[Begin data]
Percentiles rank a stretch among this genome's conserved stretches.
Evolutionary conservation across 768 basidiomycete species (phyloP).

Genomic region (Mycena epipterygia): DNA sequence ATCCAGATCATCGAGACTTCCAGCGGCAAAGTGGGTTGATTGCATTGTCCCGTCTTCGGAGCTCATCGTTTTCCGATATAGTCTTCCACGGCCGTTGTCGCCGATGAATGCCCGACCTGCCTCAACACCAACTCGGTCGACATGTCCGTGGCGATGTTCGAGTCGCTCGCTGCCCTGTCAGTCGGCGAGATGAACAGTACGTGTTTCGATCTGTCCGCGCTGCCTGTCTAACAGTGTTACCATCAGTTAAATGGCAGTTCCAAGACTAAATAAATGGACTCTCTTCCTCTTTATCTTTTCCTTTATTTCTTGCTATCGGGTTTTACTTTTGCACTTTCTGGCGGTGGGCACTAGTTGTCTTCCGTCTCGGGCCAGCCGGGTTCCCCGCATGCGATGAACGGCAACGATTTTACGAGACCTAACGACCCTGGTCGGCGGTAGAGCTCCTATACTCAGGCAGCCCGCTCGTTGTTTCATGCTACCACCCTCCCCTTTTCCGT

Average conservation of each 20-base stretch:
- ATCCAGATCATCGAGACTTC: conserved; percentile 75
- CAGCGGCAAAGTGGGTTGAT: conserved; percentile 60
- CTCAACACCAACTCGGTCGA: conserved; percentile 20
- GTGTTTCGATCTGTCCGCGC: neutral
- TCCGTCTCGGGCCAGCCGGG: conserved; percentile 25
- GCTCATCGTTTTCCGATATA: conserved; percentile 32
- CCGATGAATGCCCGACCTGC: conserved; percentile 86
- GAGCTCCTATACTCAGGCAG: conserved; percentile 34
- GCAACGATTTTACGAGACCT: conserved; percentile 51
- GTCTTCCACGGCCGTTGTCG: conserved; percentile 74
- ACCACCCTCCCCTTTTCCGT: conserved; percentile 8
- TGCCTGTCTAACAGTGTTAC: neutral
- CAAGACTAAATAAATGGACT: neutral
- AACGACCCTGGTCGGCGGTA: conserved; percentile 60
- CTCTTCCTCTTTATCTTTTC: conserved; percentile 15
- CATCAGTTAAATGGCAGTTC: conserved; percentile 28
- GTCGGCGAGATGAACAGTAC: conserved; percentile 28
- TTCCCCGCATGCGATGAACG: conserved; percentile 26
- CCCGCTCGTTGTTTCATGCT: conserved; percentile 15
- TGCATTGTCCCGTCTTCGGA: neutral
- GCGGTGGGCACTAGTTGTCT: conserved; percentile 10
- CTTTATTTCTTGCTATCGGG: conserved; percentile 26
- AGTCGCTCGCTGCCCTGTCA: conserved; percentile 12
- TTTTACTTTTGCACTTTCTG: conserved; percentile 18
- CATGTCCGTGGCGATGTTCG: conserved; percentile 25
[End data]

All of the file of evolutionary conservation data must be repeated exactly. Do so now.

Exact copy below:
Percentiles rank a stretch among this genome's conserved stretches.
Evolutionary conservation across 768 basidiomycete species (phyloP).

Genomic region (Mycena epipterygia): DNA sequence ATCCAGATCATCGAGACTTCCAGCGGCAAAGTGGGTTGATTGCATTGTCCCGTCTTCGGAGCTCATCGTTTTCCGATATAGTCTTCCACGGCCGTTGTCGCCGATGAATGCCCGACCTGCCTCAACACCAACTCGGTCGACATGTCCGTGGCGATGTTCGAGTCGCTCGCTGCCCTGTCAGTCGGCGAGATGAACAGTACGTGTTTCGATCTGTCCGCGCTGCCTGTCTAACAGTGTTACCATCAGTTAAATGGCAGTTCCAAGACTAAATAAATGGACTCTCTTCCTCTTTATCTTTTCCTTTATTTCTTGCTATCGGGTTTTACTTTTGCACTTTCTGGCGGTGGGCACTAGTTGTCTTCCGTCTCGGGCCAGCCGGGTTCCCCGCATGCGATGAACGGCAACGATTTTACGAGACCTAACGACCCTGGTCGGCGGTAGAGCTCCTATACTCAGGCAGCCCGCTCGTTGTTTCATGCTACCACCCTCCCCTTTTCCGT

Average conservation of each 20-base stretch:
- ATCCAGATCATCGAGACTTC: conserved; percentile 75
- CAGCGGCAAAGTGGGTTGAT: conserved; percentile 60
- CTCAACACCAACTCGGTCGA: conserved; percentile 20
- GTGTTTCGATCTGTCCGCGC: neutral
- TCCGTCTCGGGCCAGCCGGG: conserved; percentile 25
- GCTCATCGTTTTCCGATATA: conserved; percentile 32
- CCGATGAATGCCCGACCTGC: conserved; percentile 86
- GAGCTCCTATACTCAGGCAG: conserved; percentile 34
- GCAACGATTTTACGAGACCT: conserved; percentile 51
- GTCTTCCACGGCCGTTGTCG: conserved; percentile 74
- ACCACCCTCCCCTTTTCCGT: conserved; percentile 8
- TGCCTGTCTAACAGTGTTAC: neutral
- CAAGACTAAATAAATGGACT: neutral
- AACGACCCTGGTCGGCGGTA: conserved; percentile 60
- CTCTTCCTCTTTATCTTTTC: conserved; percentile 15
- CATCAGTTAAATGGCAGTTC: conserved; percentile 28
- GTCGGCGAGATGAACAGTAC: conserved; percentile 28
- TTCCCCGCATGCGATGAACG: conserved; percentile 26
- CCCGCTCGTTGTTTCATGCT: conserved; percentile 15
- TGCATTGTCCCGTCTTCGGA: neutral
- GCGGTGGGCACTAGTTGTCT: conserved; percentile 10
- CTTTATTTCTTGCTATCGGG: conserved; percentile 26
- AGTCGCTCGCTGCCCTGTCA: conserved; percentile 12
- TTTTACTTTTGCACTTTCTG: conserved; percentile 18
- CATGTCCGTGGCGATGTTCG: conserved; percentile 25